Repatriated Filipinos from Hubei to be quarantined in New Clark City

MANILA, Philippines – The Department of Health (DOH) on Thursday, February 6, confirmed that the 45 Filipinos to be repatriated from Hubei province in China – the epicenter of the 2019 novel coronavirus outbreak – will be quarantined in New Clark City's Athletes' Village in Tarlac. 

Health Secretary Francisco Duque III inspected the facility on Thursday morning and said that the place is ready to house the returning Filipinos, who are expected to arrive early Sunday, February 9.

Upon arrival, the overseas Filipino workers (OFWs) from Hubei will immediately be counted as patients under investigation, of which there are 178 as of Thursday. (READ: 'Novel coronavirus' or 2019 nCoV: What we know so far)

Two buildings in New Clark City, which was used during the 2019 Southeast Asian Games, will be used for quarantine – one for asymptomatic patients and the other for those who develop symptoms.

There will also be a polyclinic in the facility, where returnees who develop symptoms throughout the 14-day quarantine period will be brought and treated. The two buildings will be cordoned off from the rest of New Clark City, according to Duque. 

Contact with the outside world will be minimal, Duque said. Patients will only be allowed to communicate with their families over the internet. 

The health chief also said that medical staff from 5 nearby hospitals will alternate shifts to tend to the returnees.

"We will be providing the needed medical logistics including hygiene kits, disinfectant solutions, transportation, and other things that will be needed in the quarantine process," he added.  

How repatriation will work: According to Foreign Affairs Undersecretary Brigido Dulay, Filipinos who are cleared by the Chinese government for repatriation will first undergo screening by Chinese health officials before boarding the chartered plane that will take them to Clark. 

If they are found with symptoms by Chinese health officials, they will not be allowed to come back home to the Philippines. Instead, they will be brought to hospitals in China for treatment and observation. 

If they don't show any symptoms, they will be allowed to board the plane, where 5 DOH personnel will check them for symptoms a second time. If they are absolutely not symptomatic, they will be allowed to fly home to the Philippines. Otherwise, they will be treated in Chinese health facilities.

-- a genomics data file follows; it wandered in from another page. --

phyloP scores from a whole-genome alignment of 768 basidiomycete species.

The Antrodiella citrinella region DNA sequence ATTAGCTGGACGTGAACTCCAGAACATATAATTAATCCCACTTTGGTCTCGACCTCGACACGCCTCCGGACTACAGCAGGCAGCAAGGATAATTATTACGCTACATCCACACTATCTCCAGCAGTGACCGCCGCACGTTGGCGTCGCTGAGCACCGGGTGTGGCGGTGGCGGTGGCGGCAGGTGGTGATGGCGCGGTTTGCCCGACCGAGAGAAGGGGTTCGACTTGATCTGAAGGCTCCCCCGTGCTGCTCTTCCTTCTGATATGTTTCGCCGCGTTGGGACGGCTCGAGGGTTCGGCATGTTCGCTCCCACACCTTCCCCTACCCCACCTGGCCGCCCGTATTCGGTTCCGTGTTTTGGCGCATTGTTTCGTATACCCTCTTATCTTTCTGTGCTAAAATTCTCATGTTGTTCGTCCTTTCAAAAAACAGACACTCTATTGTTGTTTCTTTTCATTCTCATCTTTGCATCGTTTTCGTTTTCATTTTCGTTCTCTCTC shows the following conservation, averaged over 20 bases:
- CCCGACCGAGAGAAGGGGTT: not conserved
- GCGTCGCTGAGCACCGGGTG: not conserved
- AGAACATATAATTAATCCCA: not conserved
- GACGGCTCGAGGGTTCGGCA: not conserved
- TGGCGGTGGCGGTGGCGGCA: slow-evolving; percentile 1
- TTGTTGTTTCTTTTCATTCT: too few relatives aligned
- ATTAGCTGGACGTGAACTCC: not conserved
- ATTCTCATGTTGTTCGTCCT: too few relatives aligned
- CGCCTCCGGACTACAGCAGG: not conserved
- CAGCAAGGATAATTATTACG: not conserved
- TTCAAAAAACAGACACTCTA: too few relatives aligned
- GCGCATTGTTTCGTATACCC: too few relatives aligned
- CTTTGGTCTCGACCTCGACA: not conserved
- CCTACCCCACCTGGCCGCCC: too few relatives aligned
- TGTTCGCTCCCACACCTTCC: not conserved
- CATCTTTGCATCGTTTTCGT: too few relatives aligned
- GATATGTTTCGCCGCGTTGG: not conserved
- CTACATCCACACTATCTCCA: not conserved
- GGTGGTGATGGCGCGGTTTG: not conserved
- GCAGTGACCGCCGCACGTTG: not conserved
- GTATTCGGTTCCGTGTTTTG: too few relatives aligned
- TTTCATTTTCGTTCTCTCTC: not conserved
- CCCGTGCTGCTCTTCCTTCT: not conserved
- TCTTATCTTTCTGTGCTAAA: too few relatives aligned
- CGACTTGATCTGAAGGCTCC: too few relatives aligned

Upon arrival in Clark, they will again be checked for symptoms. Those who have fever, coughs, and colds will immediately be brought to the facility's polyclinic and be isolated from the rest of the returnees who show no symptoms. 

According to Dulay, a team from the Department of Foreign Affairs (DFA) in Wuhan, China, is already working with Chinese authorities to secure the necessary permits for the repatriation.  

"Today we already have our DFA team inside Wuhan City and they are there working on the ground preparing for the repatriation of our OFWs. They are on the ground and they're taking the risk," Dulay said.  

He also revealed that 4 of the 45 Filipinos who want to be repatriated have problems with their immigration status, which means it remains uncertain if they will be able to come home on Sunday. 

After the quarantine period, the returning OFWs will be assisted by the Overseas Workers Welfare Authority for employment concerns, the DOH and the DFA said.

The novel coronavirus that originated from Wuhan, China, has so far killed 564 and sickened over 28,000 people across the country and worldwide. The World Health Organization already declared an international emergency over the virus.

In the Philippines, 3 patients were confirmed to be infected with the novel coronavirus, one of whom died after complications due to severe pneumonia. (READ: World currently 'not in a pandemic' of China virus – WHO) –